Spring is upon us. For some of you the season is already in full swing, for those of you who have yet to see your first hepatica or pasque flower do not despair they will arrive soon! I thought I would give a quick run-down on the equipment that I pack when I venture out on a spring ephemeral photo-shoot-like the one I am planning a little later this week.
Tripod-one that goes flat to the ground, I also prefer using a three-way head like the Manfrotto 410 Jr. Geared Head for close-up photography (see last month’s newsletter.)
Sand bags-for those situations where a tripod is too high off the ground.
Rain Suit-Randy and I also refer to this as our “Bog Armor” which we use when we venture into the bogs and swamps later in the year during orchid season. Using both jacket and pants will keep you from getting your clothes muddy, in the swamps and bogs it also protects you from mosquito bites-hence the reference to “armor”.
Scrims and Reflectors-I carry two 32″ Photoflex scrims and one 12″ Photoflex gold/silver reflector with me. These are handy for days when the light is harsh. They also make 5 in 1 varieties of scrims which are convertible into reflectors-these are handy as well. For supporting the reflectors carry a couple of the green bamboo stakes sold at greenhouses for supporting tomato plants-sometimes you just don’t have enough hands.
In addition to your camera there are a few items that make you photo shoot more pleasant and give you better results:
Cable release-a must for sharp photos.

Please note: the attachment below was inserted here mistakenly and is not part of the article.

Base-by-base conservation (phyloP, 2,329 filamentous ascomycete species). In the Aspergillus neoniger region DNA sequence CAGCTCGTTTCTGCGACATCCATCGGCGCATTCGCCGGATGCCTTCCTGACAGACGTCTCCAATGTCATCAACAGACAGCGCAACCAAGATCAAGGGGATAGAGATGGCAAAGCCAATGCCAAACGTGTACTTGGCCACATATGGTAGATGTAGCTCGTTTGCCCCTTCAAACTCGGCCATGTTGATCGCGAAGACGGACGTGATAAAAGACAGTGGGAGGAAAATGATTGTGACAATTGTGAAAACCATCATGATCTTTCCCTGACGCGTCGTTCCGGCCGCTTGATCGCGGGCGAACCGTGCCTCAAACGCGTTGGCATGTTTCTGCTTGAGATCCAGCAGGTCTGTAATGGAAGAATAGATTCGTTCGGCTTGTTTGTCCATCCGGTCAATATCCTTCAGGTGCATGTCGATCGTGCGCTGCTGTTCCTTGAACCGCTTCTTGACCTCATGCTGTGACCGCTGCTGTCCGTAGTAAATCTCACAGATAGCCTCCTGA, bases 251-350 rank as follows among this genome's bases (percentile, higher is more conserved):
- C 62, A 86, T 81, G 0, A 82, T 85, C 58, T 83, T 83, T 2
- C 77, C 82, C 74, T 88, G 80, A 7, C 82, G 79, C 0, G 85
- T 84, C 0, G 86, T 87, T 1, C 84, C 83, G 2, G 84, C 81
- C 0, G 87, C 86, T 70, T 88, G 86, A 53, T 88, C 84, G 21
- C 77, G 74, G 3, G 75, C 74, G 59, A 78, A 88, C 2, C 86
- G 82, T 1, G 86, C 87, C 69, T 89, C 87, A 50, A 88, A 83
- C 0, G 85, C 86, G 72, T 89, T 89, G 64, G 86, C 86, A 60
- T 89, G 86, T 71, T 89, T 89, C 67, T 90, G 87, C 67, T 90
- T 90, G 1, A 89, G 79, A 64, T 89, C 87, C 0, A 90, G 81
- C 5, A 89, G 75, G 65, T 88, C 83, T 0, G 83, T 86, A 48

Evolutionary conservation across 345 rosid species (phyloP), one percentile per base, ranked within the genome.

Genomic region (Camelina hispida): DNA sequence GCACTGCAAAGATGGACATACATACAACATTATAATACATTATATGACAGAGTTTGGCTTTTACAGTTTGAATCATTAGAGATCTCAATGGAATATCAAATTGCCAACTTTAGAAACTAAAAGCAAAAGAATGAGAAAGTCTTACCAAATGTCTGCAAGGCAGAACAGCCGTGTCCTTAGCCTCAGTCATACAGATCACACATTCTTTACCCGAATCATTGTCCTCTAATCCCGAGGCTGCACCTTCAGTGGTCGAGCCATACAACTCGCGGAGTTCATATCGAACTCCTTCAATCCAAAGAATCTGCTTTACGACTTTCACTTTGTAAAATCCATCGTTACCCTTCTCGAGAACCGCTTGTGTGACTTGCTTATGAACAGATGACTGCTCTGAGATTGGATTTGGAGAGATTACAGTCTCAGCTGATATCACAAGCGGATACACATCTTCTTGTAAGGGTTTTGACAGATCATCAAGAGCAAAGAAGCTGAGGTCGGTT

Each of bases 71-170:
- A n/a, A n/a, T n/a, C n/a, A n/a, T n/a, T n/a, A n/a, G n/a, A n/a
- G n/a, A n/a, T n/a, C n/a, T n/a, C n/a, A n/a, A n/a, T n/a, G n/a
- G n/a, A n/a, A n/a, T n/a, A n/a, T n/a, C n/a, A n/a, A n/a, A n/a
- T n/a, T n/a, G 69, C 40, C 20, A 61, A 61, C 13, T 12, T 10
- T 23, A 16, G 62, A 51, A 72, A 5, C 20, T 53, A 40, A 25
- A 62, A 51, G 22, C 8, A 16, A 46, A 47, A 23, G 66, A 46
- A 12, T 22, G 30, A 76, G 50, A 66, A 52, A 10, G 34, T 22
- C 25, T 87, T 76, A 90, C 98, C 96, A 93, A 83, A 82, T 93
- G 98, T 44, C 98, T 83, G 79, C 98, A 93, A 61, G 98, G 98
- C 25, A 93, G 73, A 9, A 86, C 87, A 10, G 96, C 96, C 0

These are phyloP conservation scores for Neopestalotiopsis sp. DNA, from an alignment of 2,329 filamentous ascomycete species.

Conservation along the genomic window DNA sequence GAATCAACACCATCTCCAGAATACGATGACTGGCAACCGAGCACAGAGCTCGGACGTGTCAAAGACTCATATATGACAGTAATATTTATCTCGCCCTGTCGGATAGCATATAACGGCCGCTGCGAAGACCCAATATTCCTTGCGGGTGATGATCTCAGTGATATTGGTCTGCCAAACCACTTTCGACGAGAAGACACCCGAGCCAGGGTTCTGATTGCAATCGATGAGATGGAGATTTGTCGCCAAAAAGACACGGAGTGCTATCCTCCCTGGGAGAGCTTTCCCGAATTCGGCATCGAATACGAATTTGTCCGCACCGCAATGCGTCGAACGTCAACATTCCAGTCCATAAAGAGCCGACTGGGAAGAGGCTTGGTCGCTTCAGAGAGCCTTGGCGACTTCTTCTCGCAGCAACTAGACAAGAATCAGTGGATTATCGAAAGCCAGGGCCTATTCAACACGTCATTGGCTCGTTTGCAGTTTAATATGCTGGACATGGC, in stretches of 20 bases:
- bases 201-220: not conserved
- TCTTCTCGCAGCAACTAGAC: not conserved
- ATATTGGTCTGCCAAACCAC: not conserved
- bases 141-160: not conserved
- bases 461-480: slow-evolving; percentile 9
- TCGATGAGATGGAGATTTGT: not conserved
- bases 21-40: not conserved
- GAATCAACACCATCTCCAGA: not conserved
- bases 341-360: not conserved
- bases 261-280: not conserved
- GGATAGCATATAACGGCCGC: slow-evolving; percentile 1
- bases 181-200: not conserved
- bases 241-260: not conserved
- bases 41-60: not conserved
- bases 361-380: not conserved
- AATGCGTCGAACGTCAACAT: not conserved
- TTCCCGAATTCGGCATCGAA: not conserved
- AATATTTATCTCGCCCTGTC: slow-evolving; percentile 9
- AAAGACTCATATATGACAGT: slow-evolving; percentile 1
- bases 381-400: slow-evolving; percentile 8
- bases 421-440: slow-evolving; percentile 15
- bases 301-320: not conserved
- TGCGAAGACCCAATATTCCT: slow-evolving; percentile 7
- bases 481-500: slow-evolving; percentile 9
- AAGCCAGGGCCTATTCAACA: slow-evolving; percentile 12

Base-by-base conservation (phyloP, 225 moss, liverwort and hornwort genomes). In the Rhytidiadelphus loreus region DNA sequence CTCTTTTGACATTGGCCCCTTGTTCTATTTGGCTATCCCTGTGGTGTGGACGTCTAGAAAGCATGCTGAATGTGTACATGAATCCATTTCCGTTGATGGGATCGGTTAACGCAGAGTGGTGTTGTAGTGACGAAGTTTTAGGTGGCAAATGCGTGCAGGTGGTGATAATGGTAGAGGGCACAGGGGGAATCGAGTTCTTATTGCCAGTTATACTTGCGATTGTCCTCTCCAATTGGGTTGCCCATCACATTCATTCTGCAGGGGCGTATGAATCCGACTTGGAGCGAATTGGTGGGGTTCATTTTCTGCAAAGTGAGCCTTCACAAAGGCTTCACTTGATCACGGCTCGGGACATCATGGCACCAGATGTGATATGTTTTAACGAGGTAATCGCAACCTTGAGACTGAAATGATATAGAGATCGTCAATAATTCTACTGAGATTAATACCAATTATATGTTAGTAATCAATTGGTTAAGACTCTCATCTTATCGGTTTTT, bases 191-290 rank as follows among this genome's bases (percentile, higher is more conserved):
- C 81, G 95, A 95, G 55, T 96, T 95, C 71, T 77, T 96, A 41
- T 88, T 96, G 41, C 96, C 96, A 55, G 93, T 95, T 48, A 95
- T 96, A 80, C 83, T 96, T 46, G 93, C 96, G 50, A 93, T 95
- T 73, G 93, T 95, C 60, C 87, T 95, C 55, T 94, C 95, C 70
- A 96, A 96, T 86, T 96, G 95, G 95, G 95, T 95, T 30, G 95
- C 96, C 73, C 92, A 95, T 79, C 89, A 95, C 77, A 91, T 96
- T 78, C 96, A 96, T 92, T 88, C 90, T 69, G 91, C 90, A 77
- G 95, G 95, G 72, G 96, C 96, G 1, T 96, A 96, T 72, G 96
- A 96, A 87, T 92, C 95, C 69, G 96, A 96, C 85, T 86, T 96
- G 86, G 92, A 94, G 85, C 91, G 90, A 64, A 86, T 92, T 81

Extension tubes-Kenko or Promaster brands are fine. Extension tubes have no optics so they are simply spacers put between the camera body and the lens. They allow you to get closer to your subject. Typically you can buy a set of these (12, 24, and 36mm) for about $150-200, which makes them an inexpensive alternative to a macro lens.
700in f2.8 lens-This lens is considered by most nature photographers to be their “workhorse” lens and once again it proves it’s worth during these photo shoots. Add 24mm of extension tubes to this lens and you have one of the best set-ups for wildflower photography you can have.
Macro Lens-for those situations where the above combination will not get you as close as you desire. If you shoot with a “APS-C” sized digital sensor (Canon Rebels, D40, D50 or Nikon D60, D90 or D300 ect…) your best focal length for a macro is a 90, 100, or 105. If you shoot with a full frame digital camera I recommend a 180 or 200mm focal length macro lens.
Wide Angle Lens–don’t forget your wide angle lens for overviews and scenics.